Was It Over When the Germans Bombed Pearl Harbor?
See if you can spot the flaw in this argument by Josh Marshall:
I don't know where it was. It think it may have been a reader blog at TPMCafe. Wherever it was it was a post that ran down something like ten different ways of counting the popular vote, all to the end of showing that Barack's popular vote lead wasn't nearly so great and may not exist at all. There was the count with and without Michigan and Florida, with one but not the other, including caucuses and not including caucuses. There were other options that seemed to go even further down the rabbit hole. But it did lead me to have a kind of epiphany about just where the Clinton side is at this point -- gaming out different retroactive rule changes to see who would have won the popular vote if the nomination process were operating under a different set of rules. I imagine playing poker around a table with friends. Player A has a Straight Flush; Player B has four of a kind. Then B says well, sure, if you're counting straights, but if we were adding up the numbers rather than going by straights winning, I'd have won.
How well would that go over? I remember, when I was a little kid playing chess with my dad (who unlike some Dad's never saw the point of throwing games in my favor) and sometimes when I lost I'd toss out some version of ... well, but if my rook could move diagonally, then ... You get the idea.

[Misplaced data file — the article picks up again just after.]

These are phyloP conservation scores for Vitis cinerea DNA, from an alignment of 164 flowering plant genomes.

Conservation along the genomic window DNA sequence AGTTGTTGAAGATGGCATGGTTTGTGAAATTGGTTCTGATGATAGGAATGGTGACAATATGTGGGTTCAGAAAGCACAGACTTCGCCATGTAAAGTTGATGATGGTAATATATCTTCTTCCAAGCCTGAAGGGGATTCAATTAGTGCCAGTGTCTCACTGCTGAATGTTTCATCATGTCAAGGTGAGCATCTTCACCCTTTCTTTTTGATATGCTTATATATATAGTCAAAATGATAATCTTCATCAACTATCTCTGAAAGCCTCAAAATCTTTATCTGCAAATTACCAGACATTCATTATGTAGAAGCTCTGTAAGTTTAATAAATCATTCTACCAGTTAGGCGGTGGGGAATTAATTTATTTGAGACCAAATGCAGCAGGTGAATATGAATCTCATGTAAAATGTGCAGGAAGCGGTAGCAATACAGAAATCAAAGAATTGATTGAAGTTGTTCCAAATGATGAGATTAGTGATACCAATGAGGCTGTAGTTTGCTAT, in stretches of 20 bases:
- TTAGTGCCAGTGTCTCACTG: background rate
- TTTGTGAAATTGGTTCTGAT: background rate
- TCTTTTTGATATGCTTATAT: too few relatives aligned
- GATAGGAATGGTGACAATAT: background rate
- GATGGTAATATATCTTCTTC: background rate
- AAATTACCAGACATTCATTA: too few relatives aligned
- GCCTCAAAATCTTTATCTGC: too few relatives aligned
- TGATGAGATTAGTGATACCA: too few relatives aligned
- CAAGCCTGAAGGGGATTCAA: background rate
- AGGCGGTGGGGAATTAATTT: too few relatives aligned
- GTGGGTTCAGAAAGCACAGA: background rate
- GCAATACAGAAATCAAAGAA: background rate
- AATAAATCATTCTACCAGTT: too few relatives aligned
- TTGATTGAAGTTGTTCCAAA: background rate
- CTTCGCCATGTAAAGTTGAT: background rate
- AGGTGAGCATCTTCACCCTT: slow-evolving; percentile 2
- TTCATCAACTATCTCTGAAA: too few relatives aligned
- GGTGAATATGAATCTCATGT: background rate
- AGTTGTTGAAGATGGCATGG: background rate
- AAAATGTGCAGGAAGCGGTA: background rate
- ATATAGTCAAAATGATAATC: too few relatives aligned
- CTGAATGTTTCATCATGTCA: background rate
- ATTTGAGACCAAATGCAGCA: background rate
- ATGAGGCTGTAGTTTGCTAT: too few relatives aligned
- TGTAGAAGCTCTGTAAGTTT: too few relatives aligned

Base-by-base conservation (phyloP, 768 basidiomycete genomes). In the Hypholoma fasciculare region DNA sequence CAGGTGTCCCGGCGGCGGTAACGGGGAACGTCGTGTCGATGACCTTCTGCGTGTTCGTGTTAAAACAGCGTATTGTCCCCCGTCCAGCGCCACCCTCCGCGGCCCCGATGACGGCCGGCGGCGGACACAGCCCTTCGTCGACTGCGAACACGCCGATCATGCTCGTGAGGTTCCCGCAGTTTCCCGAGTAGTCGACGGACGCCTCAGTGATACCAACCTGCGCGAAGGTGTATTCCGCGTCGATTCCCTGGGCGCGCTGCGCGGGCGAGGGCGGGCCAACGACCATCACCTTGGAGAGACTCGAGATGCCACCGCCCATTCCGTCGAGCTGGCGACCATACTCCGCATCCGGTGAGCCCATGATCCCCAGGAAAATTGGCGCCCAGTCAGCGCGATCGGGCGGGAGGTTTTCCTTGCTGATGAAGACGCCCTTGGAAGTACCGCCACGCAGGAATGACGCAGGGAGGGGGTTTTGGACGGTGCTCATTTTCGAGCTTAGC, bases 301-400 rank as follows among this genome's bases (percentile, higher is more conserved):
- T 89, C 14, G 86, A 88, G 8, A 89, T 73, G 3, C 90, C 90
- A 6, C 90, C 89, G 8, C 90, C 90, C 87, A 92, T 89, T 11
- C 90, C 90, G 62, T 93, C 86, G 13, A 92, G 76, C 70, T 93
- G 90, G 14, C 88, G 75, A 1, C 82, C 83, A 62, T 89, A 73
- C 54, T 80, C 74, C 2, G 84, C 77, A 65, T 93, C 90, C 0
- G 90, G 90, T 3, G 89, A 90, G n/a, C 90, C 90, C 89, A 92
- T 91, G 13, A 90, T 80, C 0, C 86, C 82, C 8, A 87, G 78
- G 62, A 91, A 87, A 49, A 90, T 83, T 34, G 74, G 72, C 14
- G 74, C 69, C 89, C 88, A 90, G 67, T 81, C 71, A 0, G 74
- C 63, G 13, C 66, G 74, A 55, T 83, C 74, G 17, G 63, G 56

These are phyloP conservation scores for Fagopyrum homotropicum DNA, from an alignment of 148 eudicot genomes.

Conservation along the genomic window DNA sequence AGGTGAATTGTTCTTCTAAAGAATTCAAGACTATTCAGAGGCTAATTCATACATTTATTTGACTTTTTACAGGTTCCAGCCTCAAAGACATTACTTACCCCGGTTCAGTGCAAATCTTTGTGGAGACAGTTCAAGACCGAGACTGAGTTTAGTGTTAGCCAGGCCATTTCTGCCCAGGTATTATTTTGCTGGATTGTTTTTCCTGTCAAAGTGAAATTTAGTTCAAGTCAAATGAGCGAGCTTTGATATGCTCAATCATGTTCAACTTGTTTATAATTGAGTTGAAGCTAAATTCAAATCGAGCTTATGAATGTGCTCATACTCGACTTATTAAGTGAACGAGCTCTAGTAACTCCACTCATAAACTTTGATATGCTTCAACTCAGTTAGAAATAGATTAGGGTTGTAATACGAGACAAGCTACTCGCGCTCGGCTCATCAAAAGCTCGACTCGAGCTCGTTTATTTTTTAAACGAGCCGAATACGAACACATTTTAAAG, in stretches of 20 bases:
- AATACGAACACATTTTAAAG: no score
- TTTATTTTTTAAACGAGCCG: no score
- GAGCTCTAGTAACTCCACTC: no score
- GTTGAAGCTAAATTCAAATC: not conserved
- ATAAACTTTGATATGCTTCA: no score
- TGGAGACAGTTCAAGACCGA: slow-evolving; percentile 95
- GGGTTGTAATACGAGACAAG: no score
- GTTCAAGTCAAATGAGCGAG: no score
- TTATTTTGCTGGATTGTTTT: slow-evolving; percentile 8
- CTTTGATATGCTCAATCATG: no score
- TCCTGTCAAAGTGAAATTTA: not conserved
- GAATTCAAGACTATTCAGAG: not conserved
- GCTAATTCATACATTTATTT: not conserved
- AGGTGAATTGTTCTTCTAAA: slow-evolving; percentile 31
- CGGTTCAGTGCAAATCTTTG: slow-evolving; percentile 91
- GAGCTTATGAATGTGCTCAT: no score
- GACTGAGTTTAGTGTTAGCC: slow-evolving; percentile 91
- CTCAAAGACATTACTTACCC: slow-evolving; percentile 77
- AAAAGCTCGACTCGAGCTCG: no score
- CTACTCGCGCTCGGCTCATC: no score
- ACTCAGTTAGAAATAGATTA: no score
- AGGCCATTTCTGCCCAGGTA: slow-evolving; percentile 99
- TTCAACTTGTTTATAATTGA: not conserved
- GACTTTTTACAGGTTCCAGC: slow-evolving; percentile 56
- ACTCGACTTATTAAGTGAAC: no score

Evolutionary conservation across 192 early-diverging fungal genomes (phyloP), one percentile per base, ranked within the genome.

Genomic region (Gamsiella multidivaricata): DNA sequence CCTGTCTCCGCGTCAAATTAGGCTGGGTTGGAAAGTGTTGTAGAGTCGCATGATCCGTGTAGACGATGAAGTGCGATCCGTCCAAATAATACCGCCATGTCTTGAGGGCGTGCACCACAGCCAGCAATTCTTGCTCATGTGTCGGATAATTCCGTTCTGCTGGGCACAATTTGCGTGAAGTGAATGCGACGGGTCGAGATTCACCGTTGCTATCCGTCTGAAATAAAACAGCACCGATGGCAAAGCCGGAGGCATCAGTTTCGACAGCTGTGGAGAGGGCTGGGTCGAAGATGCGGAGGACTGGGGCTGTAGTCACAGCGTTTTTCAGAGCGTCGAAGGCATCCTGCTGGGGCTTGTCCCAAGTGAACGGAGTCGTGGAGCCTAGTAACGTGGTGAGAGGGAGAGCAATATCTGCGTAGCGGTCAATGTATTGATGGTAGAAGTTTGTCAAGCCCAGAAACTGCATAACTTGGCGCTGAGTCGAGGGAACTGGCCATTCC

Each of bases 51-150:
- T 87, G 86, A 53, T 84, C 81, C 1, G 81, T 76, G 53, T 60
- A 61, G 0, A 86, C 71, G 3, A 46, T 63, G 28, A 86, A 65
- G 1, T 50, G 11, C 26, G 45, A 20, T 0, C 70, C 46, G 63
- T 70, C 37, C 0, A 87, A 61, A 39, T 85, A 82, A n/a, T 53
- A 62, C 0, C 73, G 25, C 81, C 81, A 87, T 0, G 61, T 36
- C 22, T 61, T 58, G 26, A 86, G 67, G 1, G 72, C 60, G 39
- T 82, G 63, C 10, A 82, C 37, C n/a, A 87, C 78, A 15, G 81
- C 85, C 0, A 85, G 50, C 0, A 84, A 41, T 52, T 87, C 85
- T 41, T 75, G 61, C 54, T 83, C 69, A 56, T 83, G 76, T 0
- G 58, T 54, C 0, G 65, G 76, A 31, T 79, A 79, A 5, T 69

It's pretty doggone obvious to me. On the one hand you have poker and chess where there are specific rules as to who wins. And on the other, you have the Democratic nomination where the only rule is get a majority of the delegates to support you. It is universally agreed that neither Hillary nor Obama can get the nomination via pledged delegates.
So what does Marshall suggest? Exactly what his father opposed: a new rule that had not been agreed upon before the game. In case neither party wins the majority of pledged delegates, the superdelegates agree to nominate whoever wins the popular vote. And not the popular vote including Florida and Michigan.
In fairness, he does recognize what he's doing later. It's not a rule, you see, it's just his opinion as to what the superdelegates will do:
The Clinton campaign is entitled to do whatever it wants to get superdelegates to come over to her side to even out the pledged delegate deficit. My take is that whatever the arguments, the superdelegates aren't going to go against a clear pledged delegate leader. And I think they'd be extremely ill-advised to do so. But the superdelegates do have this power under the rules. But these constant efforts to say the rules aren't fair are just silly, and truth be told I think they're more undermining of the Clinton campaign than they realize.
Labels: Barack Obama, Hillary Clinton